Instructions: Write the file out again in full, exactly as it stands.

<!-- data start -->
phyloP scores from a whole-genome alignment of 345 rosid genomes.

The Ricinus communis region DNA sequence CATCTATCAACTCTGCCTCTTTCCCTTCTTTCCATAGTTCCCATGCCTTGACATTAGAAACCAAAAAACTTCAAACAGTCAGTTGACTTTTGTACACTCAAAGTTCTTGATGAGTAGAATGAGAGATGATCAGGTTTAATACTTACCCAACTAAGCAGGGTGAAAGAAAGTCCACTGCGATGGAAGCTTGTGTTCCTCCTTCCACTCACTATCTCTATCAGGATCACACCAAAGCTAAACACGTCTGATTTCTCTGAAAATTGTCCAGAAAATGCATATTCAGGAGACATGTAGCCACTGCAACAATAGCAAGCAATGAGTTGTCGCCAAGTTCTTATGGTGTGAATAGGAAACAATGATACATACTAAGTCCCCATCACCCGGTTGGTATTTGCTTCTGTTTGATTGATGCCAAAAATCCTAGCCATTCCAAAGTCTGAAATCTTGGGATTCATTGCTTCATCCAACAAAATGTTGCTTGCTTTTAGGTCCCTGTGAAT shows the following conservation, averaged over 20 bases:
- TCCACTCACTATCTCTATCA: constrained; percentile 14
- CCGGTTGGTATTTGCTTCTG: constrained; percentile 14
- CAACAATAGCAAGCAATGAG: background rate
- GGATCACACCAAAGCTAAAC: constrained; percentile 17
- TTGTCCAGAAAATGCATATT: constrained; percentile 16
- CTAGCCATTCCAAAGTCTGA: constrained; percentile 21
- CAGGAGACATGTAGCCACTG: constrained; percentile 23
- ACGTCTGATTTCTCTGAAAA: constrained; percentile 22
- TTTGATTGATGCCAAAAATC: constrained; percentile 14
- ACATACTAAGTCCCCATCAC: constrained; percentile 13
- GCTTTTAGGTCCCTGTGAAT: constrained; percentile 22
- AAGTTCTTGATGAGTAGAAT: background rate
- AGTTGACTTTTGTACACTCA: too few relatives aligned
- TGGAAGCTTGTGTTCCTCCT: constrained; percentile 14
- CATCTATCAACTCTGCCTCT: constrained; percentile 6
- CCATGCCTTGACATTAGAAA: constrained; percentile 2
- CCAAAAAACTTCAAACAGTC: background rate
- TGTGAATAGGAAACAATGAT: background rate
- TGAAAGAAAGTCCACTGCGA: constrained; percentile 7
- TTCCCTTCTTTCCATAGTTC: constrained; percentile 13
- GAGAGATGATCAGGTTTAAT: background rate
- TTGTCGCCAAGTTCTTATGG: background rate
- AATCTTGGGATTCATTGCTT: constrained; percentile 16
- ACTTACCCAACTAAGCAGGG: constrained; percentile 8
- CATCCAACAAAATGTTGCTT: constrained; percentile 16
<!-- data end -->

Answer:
phyloP scores from a whole-genome alignment of 345 rosid genomes.

The Ricinus communis region DNA sequence CATCTATCAACTCTGCCTCTTTCCCTTCTTTCCATAGTTCCCATGCCTTGACATTAGAAACCAAAAAACTTCAAACAGTCAGTTGACTTTTGTACACTCAAAGTTCTTGATGAGTAGAATGAGAGATGATCAGGTTTAATACTTACCCAACTAAGCAGGGTGAAAGAAAGTCCACTGCGATGGAAGCTTGTGTTCCTCCTTCCACTCACTATCTCTATCAGGATCACACCAAAGCTAAACACGTCTGATTTCTCTGAAAATTGTCCAGAAAATGCATATTCAGGAGACATGTAGCCACTGCAACAATAGCAAGCAATGAGTTGTCGCCAAGTTCTTATGGTGTGAATAGGAAACAATGATACATACTAAGTCCCCATCACCCGGTTGGTATTTGCTTCTGTTTGATTGATGCCAAAAATCCTAGCCATTCCAAAGTCTGAAATCTTGGGATTCATTGCTTCATCCAACAAAATGTTGCTTGCTTTTAGGTCCCTGTGAAT shows the following conservation, averaged over 20 bases:
- TCCACTCACTATCTCTATCA: constrained; percentile 14
- CCGGTTGGTATTTGCTTCTG: constrained; percentile 14
- CAACAATAGCAAGCAATGAG: background rate
- GGATCACACCAAAGCTAAAC: constrained; percentile 17
- TTGTCCAGAAAATGCATATT: constrained; percentile 16
- CTAGCCATTCCAAAGTCTGA: constrained; percentile 21
- CAGGAGACATGTAGCCACTG: constrained; percentile 23
- ACGTCTGATTTCTCTGAAAA: constrained; percentile 22
- TTTGATTGATGCCAAAAATC: constrained; percentile 14
- ACATACTAAGTCCCCATCAC: constrained; percentile 13
- GCTTTTAGGTCCCTGTGAAT: constrained; percentile 22
- AAGTTCTTGATGAGTAGAAT: background rate
- AGTTGACTTTTGTACACTCA: too few relatives aligned
- TGGAAGCTTGTGTTCCTCCT: constrained; percentile 14
- CATCTATCAACTCTGCCTCT: constrained; percentile 6
- CCATGCCTTGACATTAGAAA: constrained; percentile 2
- CCAAAAAACTTCAAACAGTC: background rate
- TGTGAATAGGAAACAATGAT: background rate
- TGAAAGAAAGTCCACTGCGA: constrained; percentile 7
- TTCCCTTCTTTCCATAGTTC: constrained; percentile 13
- GAGAGATGATCAGGTTTAAT: background rate
- TTGTCGCCAAGTTCTTATGG: background rate
- AATCTTGGGATTCATTGCTT: constrained; percentile 16
- ACTTACCCAACTAAGCAGGG: constrained; percentile 8
- CATCCAACAAAATGTTGCTT: constrained; percentile 16